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Philip Deloria, "Becoming Mary Sully" | SD Festival of Books discussion

Philip J. Deloria
Tuesday, Oct. 6, 2020

Event Details

The South Dakota Art Museum is pleased to co-host this South Dakota Festival of Books VIRTUAL presentation with Philip Deloria, Harvard professor and author of "Becoming Mary Sully," "Playing Indian" and "Indians in Unexpected Places."

Philip J. Deloria is the Leverett Saltonstall Professor of History at Harvard University, where his research and teaching focus on the social, cultural, and political histories of the relations among American Indian peoples and the United States. Deloria received his Ph.D. in American Studies from Yale University and has taught at the University of Colorado and the University of Michigan. He chairs the Repatriation Committee of the Smithsonian Institution’s National Museum of the American Indian.

"Becoming Mary Sully" book summary

Dakota Sioux artist Mary Sully was the great-granddaughter of respected nineteenth-century portraitist Thomas Sully, who captured the personalities of America's first generation of celebrities (including the figure of Andrew Jackson immortalized on the twenty-dollar bill). Born on the Standing Rock reservation in South Dakota in 1896, she was largely self-taught. Steeped in the visual traditions of beadwork, quilling and hide painting, she also engaged with the experiments in time, space, symbolism, and representation characteristic of early twentieth-century modernist art. And like her great-grandfather Sully was fascinated by celebrity: over two decades, she produced hundreds of colorful and dynamic abstract triptychs, a series of "personality prints" of American public figures like Amelia Earhart, Babe Ruth and Gertrude Stein.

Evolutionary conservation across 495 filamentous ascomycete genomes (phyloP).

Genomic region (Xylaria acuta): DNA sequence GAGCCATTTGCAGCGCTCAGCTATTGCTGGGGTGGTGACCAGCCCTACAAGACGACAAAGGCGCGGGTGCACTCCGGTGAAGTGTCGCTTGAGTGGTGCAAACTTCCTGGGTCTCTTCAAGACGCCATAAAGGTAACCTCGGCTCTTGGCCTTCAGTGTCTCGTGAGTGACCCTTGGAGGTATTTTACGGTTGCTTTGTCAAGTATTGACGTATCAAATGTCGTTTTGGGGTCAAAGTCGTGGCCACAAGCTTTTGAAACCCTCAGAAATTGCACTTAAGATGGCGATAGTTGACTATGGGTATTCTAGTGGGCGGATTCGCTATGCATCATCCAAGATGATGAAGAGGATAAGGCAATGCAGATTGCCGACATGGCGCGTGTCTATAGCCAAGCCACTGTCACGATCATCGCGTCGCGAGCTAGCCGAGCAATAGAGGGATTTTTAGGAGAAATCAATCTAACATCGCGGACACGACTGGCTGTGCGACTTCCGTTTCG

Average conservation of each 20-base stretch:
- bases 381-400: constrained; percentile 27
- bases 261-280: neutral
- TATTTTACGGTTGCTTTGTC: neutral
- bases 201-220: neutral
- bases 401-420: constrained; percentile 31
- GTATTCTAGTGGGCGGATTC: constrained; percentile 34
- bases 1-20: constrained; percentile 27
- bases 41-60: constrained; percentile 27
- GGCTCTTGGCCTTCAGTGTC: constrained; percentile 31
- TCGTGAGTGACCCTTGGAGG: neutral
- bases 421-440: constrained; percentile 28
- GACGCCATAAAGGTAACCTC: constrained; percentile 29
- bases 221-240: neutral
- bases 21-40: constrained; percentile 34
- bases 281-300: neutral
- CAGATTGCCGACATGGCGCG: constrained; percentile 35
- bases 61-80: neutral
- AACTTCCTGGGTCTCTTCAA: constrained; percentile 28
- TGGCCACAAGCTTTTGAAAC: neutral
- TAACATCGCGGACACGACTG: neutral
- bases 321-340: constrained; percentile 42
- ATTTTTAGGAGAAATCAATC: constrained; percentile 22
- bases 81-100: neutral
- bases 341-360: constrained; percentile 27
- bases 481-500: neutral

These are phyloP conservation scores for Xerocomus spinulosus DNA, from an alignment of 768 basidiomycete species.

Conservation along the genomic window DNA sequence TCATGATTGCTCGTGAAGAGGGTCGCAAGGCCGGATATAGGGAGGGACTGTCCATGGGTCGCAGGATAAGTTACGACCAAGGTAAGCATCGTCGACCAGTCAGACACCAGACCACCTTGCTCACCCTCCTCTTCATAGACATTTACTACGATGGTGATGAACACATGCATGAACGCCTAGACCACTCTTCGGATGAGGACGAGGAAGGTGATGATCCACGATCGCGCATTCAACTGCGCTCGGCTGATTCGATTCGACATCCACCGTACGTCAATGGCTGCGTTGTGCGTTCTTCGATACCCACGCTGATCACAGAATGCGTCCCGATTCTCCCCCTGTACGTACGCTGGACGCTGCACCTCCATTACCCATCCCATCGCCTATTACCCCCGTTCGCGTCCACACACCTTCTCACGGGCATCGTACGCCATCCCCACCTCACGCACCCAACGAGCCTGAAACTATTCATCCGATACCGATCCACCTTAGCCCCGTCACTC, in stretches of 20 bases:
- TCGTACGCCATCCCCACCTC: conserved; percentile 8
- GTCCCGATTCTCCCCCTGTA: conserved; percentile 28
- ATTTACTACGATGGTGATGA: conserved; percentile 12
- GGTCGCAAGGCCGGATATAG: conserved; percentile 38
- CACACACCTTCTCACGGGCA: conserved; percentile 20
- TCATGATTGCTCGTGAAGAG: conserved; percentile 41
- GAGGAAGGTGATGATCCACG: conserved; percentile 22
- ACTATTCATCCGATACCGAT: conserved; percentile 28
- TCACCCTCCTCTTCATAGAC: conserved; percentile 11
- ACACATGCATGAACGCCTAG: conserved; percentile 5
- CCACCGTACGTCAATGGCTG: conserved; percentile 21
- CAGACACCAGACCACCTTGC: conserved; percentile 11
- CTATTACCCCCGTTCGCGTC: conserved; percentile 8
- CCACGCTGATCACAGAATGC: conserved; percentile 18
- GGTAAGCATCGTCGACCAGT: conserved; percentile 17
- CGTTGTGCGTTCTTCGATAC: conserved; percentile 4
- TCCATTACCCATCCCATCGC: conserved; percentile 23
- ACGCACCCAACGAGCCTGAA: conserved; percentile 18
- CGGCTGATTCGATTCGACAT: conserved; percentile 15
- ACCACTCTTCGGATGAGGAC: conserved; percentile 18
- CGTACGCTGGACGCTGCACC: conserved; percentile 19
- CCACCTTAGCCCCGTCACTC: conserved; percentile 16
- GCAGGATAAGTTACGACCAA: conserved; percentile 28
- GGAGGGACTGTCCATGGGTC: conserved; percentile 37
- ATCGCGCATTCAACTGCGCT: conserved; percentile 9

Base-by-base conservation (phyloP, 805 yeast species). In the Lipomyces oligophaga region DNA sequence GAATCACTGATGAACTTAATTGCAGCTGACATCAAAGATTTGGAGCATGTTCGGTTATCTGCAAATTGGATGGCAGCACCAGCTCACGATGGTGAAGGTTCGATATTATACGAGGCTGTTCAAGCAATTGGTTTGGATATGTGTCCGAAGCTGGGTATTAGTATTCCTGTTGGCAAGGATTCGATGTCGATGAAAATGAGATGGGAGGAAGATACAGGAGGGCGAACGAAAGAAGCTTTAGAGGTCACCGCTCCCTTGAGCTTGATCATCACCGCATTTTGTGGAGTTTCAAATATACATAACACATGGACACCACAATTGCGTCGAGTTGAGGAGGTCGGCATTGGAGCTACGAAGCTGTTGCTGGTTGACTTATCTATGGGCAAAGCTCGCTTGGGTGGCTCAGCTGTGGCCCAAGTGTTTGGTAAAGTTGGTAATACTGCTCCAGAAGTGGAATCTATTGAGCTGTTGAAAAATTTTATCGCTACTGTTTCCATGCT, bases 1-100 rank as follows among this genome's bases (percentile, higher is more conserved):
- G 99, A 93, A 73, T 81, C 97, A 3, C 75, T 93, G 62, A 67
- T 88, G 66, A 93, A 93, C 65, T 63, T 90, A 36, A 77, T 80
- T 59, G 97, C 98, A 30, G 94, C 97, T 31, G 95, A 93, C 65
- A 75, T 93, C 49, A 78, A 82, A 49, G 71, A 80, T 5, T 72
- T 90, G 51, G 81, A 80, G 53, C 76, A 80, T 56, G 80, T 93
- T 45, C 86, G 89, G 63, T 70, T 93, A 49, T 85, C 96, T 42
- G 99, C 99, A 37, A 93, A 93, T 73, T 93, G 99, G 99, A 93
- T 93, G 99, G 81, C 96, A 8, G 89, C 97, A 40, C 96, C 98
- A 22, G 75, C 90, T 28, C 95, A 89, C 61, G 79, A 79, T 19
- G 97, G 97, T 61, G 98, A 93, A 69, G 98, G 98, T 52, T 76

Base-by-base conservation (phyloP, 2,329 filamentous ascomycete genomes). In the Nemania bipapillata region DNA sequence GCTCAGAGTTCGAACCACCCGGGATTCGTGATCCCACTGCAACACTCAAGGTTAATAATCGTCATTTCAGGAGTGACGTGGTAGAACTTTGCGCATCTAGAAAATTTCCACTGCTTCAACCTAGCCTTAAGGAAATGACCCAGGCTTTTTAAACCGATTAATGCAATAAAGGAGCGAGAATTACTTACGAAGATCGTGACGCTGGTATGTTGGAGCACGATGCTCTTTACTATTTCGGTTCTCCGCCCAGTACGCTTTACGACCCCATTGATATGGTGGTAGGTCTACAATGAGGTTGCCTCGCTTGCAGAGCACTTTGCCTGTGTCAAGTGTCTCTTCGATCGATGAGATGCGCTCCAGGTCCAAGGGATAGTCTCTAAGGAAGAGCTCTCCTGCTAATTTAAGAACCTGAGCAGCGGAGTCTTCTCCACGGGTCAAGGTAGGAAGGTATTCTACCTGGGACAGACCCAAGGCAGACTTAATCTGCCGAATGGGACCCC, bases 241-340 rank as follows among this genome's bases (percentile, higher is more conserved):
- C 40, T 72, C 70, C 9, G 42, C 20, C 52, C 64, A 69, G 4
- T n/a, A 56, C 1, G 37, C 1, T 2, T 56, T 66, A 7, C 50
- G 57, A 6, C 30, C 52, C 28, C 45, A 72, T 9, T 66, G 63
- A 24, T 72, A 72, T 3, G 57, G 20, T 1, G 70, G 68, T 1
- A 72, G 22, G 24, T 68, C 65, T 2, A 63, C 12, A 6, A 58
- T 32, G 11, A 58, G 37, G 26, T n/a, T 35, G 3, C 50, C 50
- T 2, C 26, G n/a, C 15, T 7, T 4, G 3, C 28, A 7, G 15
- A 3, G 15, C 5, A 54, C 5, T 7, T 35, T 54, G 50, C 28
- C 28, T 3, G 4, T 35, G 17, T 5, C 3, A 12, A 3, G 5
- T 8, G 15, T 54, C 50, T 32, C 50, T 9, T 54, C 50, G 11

Sully's position on the margins of the art world meant that her work was exhibited only a handful of times during her life. In Becoming Mary Sully, Philip J. Deloria reclaims that work from obscurity, exploring her stunning portfolio through the lenses of modernism, industrial design, Dakota women's aesthetics, mental health, ethnography and anthropology, primitivism, and the American Indian politics of the 1930s. Working in a complex territory oscillating between representation, symbolism, and abstraction, Sully evoked multiple and simultaneous perspectives of time and space. With an intimate yet sweeping style, Deloria recovers in Sully's work a move toward an anti-colonial aesthetic that claimed a critical role for Indigenous women in American Indian futures―within and distinct from American modernity and modernism.

Book Summary Source

Learn more about Professor Deloria


  1. Register for a free pass to this session and SD Book Festival sessions throughout the month of October - Festival of Books.
  2. You will receive a confirmation email from the South Dakota Humanities Council with a passcode to use for all Book Festival sessions.
  3. To view this session with Philip Deloria, on Tuesday at 7 p.m. Central, visit Festival of Books and scroll down the chronological event schedule to the October 6 Philip Deloria event. There, they can click on a “JOIN EVENT NOW” link which will take you to a Zoom screen where they can enter the passcode from your confirmation email and enter the session. 

Event Audience

Public includes SDSU Faculty/Staff/Students SDSU Faculty/Staff SDSU Students
Philip J. Deloria | "Becoming Mary Sully" in Words and Images